It is why we have a distinct stage in this process - it also takes longer to complete.
External testers and quality assurance experts can be engaged in this phase. If that's the case, they may create a separate strategy for this stage.
It is the (nearly) final step in every software project's development process: putting the code into action. It's when all of your developers' hard work comes to a close and goes live to end-users.
Software projects are quite complicated. Not all deployment activities take place at the same time as production. So you might need to perform numerous deployments throughout the development and testing phases before releasing it to production.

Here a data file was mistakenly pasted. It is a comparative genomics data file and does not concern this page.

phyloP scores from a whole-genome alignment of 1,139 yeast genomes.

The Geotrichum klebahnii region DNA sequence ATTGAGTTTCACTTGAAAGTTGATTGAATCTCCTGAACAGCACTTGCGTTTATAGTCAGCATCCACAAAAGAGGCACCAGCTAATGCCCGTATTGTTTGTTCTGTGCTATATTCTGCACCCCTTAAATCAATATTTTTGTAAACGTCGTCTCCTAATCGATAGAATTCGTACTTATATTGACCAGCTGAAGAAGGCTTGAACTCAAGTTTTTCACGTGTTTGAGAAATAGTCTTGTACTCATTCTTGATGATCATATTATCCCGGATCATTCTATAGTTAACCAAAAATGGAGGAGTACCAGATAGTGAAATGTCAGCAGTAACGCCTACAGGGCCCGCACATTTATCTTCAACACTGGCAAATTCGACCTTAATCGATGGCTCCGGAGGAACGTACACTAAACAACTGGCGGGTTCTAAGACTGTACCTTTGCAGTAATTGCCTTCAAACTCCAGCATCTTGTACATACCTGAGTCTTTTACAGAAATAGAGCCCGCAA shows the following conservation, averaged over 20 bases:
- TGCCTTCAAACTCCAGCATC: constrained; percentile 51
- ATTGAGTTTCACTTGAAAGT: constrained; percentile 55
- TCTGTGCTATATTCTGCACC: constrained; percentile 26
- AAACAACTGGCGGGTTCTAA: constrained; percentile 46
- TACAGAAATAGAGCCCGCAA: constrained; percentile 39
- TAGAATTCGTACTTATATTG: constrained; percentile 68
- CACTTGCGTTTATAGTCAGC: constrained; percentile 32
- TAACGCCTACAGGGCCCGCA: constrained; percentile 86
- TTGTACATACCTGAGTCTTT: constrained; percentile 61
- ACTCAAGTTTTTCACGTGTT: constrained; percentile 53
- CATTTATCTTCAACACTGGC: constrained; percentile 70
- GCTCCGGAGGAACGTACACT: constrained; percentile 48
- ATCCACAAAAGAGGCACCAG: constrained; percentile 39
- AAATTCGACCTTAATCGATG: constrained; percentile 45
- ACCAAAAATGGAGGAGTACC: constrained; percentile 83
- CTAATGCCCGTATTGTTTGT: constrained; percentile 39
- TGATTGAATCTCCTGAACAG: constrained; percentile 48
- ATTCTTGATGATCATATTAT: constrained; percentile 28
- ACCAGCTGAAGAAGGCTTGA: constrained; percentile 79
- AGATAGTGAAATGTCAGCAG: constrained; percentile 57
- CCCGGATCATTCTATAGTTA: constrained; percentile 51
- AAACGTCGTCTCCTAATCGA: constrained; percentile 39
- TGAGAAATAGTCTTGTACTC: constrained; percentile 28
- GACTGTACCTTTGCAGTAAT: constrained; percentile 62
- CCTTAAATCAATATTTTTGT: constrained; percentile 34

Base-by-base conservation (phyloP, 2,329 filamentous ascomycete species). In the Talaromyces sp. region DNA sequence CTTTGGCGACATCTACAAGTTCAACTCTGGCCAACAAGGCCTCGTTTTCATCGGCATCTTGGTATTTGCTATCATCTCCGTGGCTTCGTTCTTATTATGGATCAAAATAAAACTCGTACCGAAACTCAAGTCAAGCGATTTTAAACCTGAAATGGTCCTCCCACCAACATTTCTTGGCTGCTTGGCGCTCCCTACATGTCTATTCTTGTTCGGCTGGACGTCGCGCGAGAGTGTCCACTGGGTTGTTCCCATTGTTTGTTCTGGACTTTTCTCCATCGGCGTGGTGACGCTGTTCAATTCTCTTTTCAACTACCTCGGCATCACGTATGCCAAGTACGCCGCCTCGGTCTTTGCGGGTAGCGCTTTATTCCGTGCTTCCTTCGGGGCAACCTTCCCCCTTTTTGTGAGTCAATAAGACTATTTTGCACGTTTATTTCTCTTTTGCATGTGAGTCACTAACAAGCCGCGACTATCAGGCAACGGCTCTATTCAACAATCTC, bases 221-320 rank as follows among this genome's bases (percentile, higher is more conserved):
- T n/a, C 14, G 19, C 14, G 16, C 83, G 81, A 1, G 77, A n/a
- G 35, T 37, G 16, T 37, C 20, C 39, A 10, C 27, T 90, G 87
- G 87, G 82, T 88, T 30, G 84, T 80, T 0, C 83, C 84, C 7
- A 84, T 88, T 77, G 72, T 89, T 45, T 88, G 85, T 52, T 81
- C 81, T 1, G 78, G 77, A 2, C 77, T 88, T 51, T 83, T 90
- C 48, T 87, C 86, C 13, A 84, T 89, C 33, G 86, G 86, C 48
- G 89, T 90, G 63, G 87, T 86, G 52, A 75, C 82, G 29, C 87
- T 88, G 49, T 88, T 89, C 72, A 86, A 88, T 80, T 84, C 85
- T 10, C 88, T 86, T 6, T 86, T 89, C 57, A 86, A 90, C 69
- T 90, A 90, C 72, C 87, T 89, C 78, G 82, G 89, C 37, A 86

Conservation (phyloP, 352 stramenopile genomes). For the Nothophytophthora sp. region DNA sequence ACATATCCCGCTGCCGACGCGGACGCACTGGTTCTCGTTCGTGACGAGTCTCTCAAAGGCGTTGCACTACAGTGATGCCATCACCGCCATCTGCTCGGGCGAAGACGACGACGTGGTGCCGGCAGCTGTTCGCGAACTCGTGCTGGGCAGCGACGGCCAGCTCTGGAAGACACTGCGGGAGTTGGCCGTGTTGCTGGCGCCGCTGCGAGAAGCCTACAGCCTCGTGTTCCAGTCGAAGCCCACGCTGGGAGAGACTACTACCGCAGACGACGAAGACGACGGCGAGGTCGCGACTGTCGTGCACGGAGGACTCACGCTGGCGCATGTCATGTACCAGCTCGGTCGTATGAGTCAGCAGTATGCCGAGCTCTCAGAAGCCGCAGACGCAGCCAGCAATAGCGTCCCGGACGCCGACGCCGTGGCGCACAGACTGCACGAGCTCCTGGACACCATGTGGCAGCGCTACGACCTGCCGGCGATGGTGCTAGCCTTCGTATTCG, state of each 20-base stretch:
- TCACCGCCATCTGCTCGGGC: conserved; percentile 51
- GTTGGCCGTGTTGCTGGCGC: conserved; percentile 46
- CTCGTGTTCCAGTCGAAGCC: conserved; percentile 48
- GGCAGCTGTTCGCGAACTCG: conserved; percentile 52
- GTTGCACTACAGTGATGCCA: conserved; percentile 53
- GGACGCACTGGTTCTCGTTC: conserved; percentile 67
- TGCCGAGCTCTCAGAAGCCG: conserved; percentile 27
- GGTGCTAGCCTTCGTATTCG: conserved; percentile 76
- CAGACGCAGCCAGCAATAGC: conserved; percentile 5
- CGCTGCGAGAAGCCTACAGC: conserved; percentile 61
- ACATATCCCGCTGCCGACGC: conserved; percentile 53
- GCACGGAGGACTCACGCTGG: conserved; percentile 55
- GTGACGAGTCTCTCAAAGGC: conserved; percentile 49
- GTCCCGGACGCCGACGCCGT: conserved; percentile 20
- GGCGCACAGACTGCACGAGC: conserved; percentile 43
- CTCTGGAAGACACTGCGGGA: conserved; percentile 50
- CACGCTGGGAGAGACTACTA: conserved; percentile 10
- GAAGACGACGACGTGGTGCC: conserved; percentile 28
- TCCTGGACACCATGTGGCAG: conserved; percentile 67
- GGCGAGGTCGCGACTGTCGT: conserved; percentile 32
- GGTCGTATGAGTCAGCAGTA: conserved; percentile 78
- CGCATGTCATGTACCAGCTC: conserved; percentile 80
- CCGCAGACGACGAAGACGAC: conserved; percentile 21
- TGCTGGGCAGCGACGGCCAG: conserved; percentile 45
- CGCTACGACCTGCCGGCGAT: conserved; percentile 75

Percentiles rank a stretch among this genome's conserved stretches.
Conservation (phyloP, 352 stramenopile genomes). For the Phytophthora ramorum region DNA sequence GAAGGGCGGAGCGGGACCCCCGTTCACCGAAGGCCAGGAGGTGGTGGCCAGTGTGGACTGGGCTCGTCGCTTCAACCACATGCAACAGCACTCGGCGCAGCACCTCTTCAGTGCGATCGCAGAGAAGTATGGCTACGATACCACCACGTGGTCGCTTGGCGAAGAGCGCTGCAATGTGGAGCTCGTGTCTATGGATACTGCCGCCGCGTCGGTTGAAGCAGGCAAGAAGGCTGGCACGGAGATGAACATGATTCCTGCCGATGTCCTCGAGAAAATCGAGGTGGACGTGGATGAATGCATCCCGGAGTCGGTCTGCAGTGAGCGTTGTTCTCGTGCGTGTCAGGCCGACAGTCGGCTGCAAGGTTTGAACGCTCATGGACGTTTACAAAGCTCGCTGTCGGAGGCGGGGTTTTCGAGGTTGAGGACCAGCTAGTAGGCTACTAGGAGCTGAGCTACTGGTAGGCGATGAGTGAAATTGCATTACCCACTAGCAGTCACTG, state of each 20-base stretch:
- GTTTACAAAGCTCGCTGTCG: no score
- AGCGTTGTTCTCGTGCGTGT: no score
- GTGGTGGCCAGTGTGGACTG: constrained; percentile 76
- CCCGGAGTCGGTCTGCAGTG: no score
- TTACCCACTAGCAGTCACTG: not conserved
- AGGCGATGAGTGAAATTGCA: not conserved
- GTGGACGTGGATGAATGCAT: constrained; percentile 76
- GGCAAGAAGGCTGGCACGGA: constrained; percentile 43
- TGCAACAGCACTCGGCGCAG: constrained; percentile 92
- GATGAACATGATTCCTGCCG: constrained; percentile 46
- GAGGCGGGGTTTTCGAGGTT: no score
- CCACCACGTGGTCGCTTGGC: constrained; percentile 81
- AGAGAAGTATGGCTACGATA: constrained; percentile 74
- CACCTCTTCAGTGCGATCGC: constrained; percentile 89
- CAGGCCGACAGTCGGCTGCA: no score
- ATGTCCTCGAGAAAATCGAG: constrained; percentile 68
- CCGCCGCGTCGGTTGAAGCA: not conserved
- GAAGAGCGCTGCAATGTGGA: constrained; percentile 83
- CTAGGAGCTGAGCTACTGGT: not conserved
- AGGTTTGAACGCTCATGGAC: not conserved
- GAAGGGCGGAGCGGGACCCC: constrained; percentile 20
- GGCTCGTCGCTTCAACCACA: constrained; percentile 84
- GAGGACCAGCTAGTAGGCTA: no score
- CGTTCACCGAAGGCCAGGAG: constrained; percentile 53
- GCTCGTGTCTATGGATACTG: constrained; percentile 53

Even though the planned construction work is finished, the development of the software isn't. After launching it live, the program usually goes through additional phases of development.
After the application is completed, it enters the post-production stage, which covers providing assistance and maintenance for live software. Almost all digital projects require some form of basic upkeep or more complex upgrades at some time or regularly; therefore, the term "software development life cycle."
Customers' demands are always changing, as are the goods and services they utilize.
The goal of this stage is to ensure the scalability and improvement of the initial software to better serve its users through basic maintenance of the existing software, as well as bug fixing and improving features and functionalities to be added, depending on the user feedback.